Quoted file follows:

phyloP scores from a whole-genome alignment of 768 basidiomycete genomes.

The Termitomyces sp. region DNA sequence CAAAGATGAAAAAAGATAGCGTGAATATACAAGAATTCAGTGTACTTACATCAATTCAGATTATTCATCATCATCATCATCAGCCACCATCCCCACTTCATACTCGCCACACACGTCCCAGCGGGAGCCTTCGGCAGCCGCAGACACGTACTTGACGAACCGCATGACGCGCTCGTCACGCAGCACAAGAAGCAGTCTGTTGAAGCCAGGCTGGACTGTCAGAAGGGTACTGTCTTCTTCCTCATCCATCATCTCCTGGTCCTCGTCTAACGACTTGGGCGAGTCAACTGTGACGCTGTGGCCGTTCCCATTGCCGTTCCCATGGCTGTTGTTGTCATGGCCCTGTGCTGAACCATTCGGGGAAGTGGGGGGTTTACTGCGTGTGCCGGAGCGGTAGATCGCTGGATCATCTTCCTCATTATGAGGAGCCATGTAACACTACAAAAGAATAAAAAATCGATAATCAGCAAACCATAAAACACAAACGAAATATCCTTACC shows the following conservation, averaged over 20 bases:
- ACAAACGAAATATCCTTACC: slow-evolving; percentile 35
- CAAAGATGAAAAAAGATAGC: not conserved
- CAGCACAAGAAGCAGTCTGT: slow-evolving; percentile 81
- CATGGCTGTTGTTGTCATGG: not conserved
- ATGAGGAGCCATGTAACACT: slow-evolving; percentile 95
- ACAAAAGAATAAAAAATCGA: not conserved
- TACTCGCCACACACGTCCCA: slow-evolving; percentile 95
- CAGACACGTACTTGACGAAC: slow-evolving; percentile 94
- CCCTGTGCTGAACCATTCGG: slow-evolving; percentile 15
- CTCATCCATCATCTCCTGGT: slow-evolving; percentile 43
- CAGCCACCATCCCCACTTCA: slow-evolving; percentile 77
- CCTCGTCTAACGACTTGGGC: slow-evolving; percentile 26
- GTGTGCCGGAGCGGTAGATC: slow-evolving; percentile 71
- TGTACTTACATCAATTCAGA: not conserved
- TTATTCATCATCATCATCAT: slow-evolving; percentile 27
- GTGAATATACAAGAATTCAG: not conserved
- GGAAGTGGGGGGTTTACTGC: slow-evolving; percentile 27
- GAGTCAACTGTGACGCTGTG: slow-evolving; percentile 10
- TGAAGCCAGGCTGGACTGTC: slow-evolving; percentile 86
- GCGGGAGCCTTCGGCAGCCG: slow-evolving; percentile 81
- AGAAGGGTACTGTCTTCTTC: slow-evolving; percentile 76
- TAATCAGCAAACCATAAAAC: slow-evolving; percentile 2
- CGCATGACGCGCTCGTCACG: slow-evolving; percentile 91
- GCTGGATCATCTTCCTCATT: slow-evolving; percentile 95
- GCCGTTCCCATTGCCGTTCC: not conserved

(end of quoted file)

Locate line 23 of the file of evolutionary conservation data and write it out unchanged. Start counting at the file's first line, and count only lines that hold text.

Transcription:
- AGAAGGGTACTGTCTTCTTC: slow-evolving; percentile 76